- The Washington Times - Monday, August 15, 2005


David Boyum and Peter Reuter

AEI Press, $20, 133 pages

There has always been a certain resistance on the right to the war on drugs. One of the most persuasive texts on that front came in 1972, when the National Commission on Marihuana and Drug Abuse put forth a report entitled “Marihuana: A Signal of Misunderstanding.” This document recommended decriminalization on the grounds that marijuana and its users did not sufficiently endanger the public safety to warrant criminal penalties.

President Nixon had no apparent use for the findings of his own commission’s study as he ran for re-election. But the report was not without its executive influence. President Carter, early in his term, referred to it when he argued that “penalties against drug use should not be more damaging to the individual than the use of the drug itself. Nowhere is this more clear than in the laws against possession of marijuana in private for personal use.”

Despite these strong words, Mr. Carter accomplished precious little on the national level in stemming overzealous enforcement of marijuana prohibition. His successors took a different tack than the one-term Democrat recommended, increasing penalties on drug users and helping the prison-industrial complex grow at nearly-exponential rates to house those caught in the web of illicit narcotics. But despite these efforts, America’s drug problem is legendary around the world. With that in mind, as Congress wrestles with the specter of twained budget and trade deficits, it is fair to ask: Why does it seem like the war on drugs is not simply a failure, but the kind of failure that seems more egregious with each passing year?

Many conservatives have wondered the same thing, and have condemned the inefficacy of the effort, especially regarding cannabis. But their often emotional appeals have yet to resonate with national policy leaders. In that context, the utility of this slender volume becomes clear. Using arguments rooted largely in cost-benefit analysis, the authors neatly debunk the drug war as it is currently fought. Decrying the lack of “strong empirical evidence of substantial effectiveness” of the effort, the scholars suggest that the drug war’s advocates be charged with providing said evidence.

And that is not a suggestion to take lightly. As the authors contend, the drug war has not succeeded in stemming the availability of either soft or hard drugs on the streets. There is little correlation, Mr. Boyum and Mr. Reuter claim, between even the toughest law enforcement and the reduction of drug use. Domestic drug use has yet to abate appreciably despite the staunchest efforts of police. Meanwhile, efforts by the United States to control the smuggling of narcotics into the country from foreign lands bear only modest returns. With enforcement bearing diminishing returns on all fronts, the authors, veteran observers of the drug war, argue that resources should be shifted from enforcement to a more “treatment-based” model.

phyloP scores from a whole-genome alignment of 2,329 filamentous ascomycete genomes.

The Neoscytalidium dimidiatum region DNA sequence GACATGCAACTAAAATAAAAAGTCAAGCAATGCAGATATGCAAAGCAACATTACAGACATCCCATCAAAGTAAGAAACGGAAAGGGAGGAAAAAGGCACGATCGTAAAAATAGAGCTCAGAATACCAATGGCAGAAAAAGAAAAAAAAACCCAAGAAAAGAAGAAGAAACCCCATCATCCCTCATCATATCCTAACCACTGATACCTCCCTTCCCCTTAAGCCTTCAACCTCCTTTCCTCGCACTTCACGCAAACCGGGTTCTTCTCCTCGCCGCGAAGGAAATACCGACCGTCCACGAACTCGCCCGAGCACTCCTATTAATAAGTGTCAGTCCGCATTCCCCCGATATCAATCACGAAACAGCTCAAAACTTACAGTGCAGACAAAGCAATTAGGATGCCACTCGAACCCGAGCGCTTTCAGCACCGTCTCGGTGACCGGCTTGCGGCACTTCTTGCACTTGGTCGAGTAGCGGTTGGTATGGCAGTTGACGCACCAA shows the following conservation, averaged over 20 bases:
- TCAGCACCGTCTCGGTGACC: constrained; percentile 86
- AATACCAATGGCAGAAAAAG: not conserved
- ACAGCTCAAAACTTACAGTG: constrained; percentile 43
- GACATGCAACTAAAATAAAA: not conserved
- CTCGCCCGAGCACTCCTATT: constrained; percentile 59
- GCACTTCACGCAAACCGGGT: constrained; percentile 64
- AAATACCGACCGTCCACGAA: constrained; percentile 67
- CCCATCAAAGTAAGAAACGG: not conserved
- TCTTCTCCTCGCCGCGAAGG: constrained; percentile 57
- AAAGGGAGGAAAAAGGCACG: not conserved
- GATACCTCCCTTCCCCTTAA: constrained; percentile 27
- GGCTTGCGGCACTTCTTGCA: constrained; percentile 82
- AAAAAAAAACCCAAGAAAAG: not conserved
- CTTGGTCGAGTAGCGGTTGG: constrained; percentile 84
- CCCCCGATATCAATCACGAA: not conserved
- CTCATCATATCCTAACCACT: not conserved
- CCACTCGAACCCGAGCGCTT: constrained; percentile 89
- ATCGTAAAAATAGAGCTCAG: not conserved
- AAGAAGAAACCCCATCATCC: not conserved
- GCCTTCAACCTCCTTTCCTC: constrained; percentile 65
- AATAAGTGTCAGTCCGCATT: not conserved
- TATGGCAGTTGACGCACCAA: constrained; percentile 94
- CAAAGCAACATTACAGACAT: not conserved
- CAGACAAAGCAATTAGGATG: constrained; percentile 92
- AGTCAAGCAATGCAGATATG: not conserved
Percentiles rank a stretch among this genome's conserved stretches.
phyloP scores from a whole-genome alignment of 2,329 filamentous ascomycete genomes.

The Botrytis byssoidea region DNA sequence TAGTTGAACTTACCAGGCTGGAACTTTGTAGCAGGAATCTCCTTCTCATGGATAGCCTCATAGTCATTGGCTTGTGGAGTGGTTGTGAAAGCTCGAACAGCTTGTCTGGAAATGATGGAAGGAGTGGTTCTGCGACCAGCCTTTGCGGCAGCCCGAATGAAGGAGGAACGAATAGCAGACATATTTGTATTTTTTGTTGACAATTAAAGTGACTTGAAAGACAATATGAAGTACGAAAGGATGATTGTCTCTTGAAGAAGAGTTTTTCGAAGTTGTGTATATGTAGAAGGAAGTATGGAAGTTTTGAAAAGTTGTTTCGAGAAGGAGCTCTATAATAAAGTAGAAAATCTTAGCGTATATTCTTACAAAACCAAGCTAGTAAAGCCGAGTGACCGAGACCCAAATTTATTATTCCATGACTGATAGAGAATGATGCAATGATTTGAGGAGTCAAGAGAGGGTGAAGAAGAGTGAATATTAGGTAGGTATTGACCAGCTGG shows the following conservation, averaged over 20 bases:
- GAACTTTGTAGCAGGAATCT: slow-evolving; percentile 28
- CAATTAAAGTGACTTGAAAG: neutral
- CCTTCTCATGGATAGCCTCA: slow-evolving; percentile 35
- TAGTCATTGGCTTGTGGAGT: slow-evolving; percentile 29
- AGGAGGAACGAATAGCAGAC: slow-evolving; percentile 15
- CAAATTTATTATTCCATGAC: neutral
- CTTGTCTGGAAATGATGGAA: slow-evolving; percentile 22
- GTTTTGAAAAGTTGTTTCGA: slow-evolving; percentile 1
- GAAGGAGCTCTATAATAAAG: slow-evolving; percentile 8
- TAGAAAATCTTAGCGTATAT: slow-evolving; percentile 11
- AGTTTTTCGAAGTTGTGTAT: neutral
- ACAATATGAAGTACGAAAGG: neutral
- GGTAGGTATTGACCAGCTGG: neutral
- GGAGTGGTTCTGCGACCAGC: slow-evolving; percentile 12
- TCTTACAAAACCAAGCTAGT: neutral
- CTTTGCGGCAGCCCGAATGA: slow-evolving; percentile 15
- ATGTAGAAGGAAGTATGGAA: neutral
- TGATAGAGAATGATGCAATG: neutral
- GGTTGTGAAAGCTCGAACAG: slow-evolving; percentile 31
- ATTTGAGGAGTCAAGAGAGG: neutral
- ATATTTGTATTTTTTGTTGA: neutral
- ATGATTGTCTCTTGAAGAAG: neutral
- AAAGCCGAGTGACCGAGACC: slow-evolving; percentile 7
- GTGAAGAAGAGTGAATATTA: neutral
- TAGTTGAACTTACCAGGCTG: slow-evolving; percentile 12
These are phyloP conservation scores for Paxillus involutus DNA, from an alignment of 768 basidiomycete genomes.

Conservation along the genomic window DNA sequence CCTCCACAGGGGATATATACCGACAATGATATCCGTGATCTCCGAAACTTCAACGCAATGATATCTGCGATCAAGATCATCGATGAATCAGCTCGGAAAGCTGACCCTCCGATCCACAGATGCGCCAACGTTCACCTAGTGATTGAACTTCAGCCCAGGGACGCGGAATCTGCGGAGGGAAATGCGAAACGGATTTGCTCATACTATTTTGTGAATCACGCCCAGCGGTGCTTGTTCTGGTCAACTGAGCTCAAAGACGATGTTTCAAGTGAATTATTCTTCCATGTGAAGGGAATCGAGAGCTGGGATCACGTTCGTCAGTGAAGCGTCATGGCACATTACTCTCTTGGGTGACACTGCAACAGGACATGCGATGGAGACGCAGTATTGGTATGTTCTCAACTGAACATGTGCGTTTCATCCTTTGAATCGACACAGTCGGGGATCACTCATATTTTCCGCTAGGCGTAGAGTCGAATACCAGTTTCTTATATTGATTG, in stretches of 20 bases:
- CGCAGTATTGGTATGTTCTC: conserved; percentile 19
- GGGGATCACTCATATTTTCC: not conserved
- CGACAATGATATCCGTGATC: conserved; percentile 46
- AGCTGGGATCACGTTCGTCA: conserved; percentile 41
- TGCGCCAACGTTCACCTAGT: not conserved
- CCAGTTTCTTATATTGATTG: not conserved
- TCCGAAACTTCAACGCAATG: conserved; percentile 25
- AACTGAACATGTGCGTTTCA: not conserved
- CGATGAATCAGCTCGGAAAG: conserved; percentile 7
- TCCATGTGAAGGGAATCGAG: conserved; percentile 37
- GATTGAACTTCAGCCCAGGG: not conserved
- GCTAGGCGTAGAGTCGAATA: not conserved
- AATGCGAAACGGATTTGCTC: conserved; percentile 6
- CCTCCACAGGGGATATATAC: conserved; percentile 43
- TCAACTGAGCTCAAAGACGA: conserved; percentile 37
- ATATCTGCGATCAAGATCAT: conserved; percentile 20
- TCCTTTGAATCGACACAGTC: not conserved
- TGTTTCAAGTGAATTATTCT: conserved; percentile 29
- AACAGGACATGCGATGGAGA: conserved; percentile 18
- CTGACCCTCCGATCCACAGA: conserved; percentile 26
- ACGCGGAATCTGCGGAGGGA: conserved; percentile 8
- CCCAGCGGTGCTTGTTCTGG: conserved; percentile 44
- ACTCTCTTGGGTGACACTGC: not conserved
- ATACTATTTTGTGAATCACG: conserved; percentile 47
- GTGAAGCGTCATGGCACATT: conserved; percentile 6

It is striking how wide the gap is between action and perceived intent in the drug war. During President Clinton’s tenure, for example, the decrease in viable drug markets was greeted with increased drug incarcerations. The authors point such incongruities out at considerable length, while making the case that initiatives like the public-school DARE anti-drug education program, “this is your brain on drugs” — styled television advertisements and empty promises (like the vow made in the 1986 crime bill that America would be drug-free by 1995) have collapsed from their own unworkability. While that point has been noted elsewhere, the authors deserve kudos for showing, point by point, how, where, and why the drug war has failed.

There are areas where the book could have been improved. For example, the authors’ understanding of street drug use reads curiously dated, overemphasizing the late 1990s club staple MDMA (ecstasy) at the expense of drugs that boomed more recently, like the rurally popular methamphetamine. But it may be too much to expect an up-to-the-moment understanding of the vagaries of the street drug scene from a self-described “analytic assessment of U.S. drug policy.” For the most part, Mr. Boyum and Mr. Reuter succeed admirably here, taking a minority position on a hot-button issue and arguing it rigorously, honorably and unsentimentally, and recommending useful and timely reforms. Politicians thinking about running for president in 2008 would benefit from reading this book and internalizing its lessons.

A.G. Gancarski writes from Jacksonville, Fla.

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